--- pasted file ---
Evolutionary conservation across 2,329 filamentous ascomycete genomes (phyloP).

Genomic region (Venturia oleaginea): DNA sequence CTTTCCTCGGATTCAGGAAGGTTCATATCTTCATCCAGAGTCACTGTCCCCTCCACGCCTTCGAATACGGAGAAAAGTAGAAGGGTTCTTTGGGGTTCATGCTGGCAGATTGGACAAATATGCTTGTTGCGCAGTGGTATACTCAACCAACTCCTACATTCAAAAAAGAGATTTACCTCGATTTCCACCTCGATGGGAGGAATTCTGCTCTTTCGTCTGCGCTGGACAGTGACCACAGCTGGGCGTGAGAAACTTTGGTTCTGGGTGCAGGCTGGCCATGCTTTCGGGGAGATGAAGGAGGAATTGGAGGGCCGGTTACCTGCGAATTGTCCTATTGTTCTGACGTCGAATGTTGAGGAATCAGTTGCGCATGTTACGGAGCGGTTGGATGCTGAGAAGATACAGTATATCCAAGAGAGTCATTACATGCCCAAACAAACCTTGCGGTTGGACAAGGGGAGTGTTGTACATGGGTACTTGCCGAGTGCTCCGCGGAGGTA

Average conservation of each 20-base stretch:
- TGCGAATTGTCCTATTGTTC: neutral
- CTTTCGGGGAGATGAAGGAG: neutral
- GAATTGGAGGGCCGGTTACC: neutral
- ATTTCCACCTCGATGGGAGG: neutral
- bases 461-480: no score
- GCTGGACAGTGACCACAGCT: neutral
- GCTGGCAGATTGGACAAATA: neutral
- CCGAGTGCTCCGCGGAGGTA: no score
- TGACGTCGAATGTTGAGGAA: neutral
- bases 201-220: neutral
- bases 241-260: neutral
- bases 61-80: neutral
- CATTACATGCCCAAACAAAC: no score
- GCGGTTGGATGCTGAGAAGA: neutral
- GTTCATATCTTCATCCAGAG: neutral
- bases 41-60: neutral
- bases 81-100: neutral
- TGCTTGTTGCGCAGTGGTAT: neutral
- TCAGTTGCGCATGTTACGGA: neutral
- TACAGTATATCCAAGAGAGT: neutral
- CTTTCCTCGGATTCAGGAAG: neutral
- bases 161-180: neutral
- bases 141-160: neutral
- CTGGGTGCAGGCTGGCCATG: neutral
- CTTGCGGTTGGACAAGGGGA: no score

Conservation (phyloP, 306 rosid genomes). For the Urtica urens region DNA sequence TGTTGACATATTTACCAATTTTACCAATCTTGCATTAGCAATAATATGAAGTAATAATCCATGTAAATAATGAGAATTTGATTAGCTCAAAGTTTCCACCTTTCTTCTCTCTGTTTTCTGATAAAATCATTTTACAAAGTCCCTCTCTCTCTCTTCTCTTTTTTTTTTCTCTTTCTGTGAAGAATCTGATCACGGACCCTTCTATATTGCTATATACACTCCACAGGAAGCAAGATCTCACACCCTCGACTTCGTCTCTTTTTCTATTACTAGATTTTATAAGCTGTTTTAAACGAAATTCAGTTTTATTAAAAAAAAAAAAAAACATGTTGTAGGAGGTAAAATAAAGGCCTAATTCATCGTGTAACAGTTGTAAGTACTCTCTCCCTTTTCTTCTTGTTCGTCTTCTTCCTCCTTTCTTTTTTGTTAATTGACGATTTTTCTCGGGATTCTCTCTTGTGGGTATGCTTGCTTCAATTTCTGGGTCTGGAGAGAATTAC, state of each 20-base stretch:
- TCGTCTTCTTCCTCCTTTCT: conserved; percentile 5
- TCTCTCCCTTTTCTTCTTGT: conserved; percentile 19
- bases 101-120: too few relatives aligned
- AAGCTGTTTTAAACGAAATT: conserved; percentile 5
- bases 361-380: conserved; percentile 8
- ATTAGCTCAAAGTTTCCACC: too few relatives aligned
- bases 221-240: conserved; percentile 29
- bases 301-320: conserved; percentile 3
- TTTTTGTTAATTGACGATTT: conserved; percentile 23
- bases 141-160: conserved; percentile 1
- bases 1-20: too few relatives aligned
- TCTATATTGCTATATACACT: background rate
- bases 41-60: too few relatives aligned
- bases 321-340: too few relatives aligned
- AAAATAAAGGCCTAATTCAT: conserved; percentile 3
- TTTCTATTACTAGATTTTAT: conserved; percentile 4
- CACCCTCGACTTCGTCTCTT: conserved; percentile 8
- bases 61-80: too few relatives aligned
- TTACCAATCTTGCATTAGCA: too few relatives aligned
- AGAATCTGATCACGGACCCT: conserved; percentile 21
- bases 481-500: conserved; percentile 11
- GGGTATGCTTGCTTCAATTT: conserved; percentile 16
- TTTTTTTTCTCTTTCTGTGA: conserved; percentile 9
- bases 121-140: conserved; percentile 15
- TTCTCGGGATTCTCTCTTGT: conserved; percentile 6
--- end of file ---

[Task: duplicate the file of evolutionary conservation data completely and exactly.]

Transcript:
Evolutionary conservation across 2,329 filamentous ascomycete genomes (phyloP).

Genomic region (Venturia oleaginea): DNA sequence CTTTCCTCGGATTCAGGAAGGTTCATATCTTCATCCAGAGTCACTGTCCCCTCCACGCCTTCGAATACGGAGAAAAGTAGAAGGGTTCTTTGGGGTTCATGCTGGCAGATTGGACAAATATGCTTGTTGCGCAGTGGTATACTCAACCAACTCCTACATTCAAAAAAGAGATTTACCTCGATTTCCACCTCGATGGGAGGAATTCTGCTCTTTCGTCTGCGCTGGACAGTGACCACAGCTGGGCGTGAGAAACTTTGGTTCTGGGTGCAGGCTGGCCATGCTTTCGGGGAGATGAAGGAGGAATTGGAGGGCCGGTTACCTGCGAATTGTCCTATTGTTCTGACGTCGAATGTTGAGGAATCAGTTGCGCATGTTACGGAGCGGTTGGATGCTGAGAAGATACAGTATATCCAAGAGAGTCATTACATGCCCAAACAAACCTTGCGGTTGGACAAGGGGAGTGTTGTACATGGGTACTTGCCGAGTGCTCCGCGGAGGTA

Average conservation of each 20-base stretch:
- TGCGAATTGTCCTATTGTTC: neutral
- CTTTCGGGGAGATGAAGGAG: neutral
- GAATTGGAGGGCCGGTTACC: neutral
- ATTTCCACCTCGATGGGAGG: neutral
- bases 461-480: no score
- GCTGGACAGTGACCACAGCT: neutral
- GCTGGCAGATTGGACAAATA: neutral
- CCGAGTGCTCCGCGGAGGTA: no score
- TGACGTCGAATGTTGAGGAA: neutral
- bases 201-220: neutral
- bases 241-260: neutral
- bases 61-80: neutral
- CATTACATGCCCAAACAAAC: no score
- GCGGTTGGATGCTGAGAAGA: neutral
- GTTCATATCTTCATCCAGAG: neutral
- bases 41-60: neutral
- bases 81-100: neutral
- TGCTTGTTGCGCAGTGGTAT: neutral
- TCAGTTGCGCATGTTACGGA: neutral
- TACAGTATATCCAAGAGAGT: neutral
- CTTTCCTCGGATTCAGGAAG: neutral
- bases 161-180: neutral
- bases 141-160: neutral
- CTGGGTGCAGGCTGGCCATG: neutral
- CTTGCGGTTGGACAAGGGGA: no score

Conservation (phyloP, 306 rosid genomes). For the Urtica urens region DNA sequence TGTTGACATATTTACCAATTTTACCAATCTTGCATTAGCAATAATATGAAGTAATAATCCATGTAAATAATGAGAATTTGATTAGCTCAAAGTTTCCACCTTTCTTCTCTCTGTTTTCTGATAAAATCATTTTACAAAGTCCCTCTCTCTCTCTTCTCTTTTTTTTTTCTCTTTCTGTGAAGAATCTGATCACGGACCCTTCTATATTGCTATATACACTCCACAGGAAGCAAGATCTCACACCCTCGACTTCGTCTCTTTTTCTATTACTAGATTTTATAAGCTGTTTTAAACGAAATTCAGTTTTATTAAAAAAAAAAAAAAACATGTTGTAGGAGGTAAAATAAAGGCCTAATTCATCGTGTAACAGTTGTAAGTACTCTCTCCCTTTTCTTCTTGTTCGTCTTCTTCCTCCTTTCTTTTTTGTTAATTGACGATTTTTCTCGGGATTCTCTCTTGTGGGTATGCTTGCTTCAATTTCTGGGTCTGGAGAGAATTAC, state of each 20-base stretch:
- TCGTCTTCTTCCTCCTTTCT: conserved; percentile 5
- TCTCTCCCTTTTCTTCTTGT: conserved; percentile 19
- bases 101-120: too few relatives aligned
- AAGCTGTTTTAAACGAAATT: conserved; percentile 5
- bases 361-380: conserved; percentile 8
- ATTAGCTCAAAGTTTCCACC: too few relatives aligned
- bases 221-240: conserved; percentile 29
- bases 301-320: conserved; percentile 3
- TTTTTGTTAATTGACGATTT: conserved; percentile 23
- bases 141-160: conserved; percentile 1
- bases 1-20: too few relatives aligned
- TCTATATTGCTATATACACT: background rate
- bases 41-60: too few relatives aligned
- bases 321-340: too few relatives aligned
- AAAATAAAGGCCTAATTCAT: conserved; percentile 3
- TTTCTATTACTAGATTTTAT: conserved; percentile 4
- CACCCTCGACTTCGTCTCTT: conserved; percentile 8
- bases 61-80: too few relatives aligned
- TTACCAATCTTGCATTAGCA: too few relatives aligned
- AGAATCTGATCACGGACCCT: conserved; percentile 21
- bases 481-500: conserved; percentile 11
- GGGTATGCTTGCTTCAATTT: conserved; percentile 16
- TTTTTTTTCTCTTTCTGTGA: conserved; percentile 9
- bases 121-140: conserved; percentile 15
- TTCTCGGGATTCTCTCTTGT: conserved; percentile 6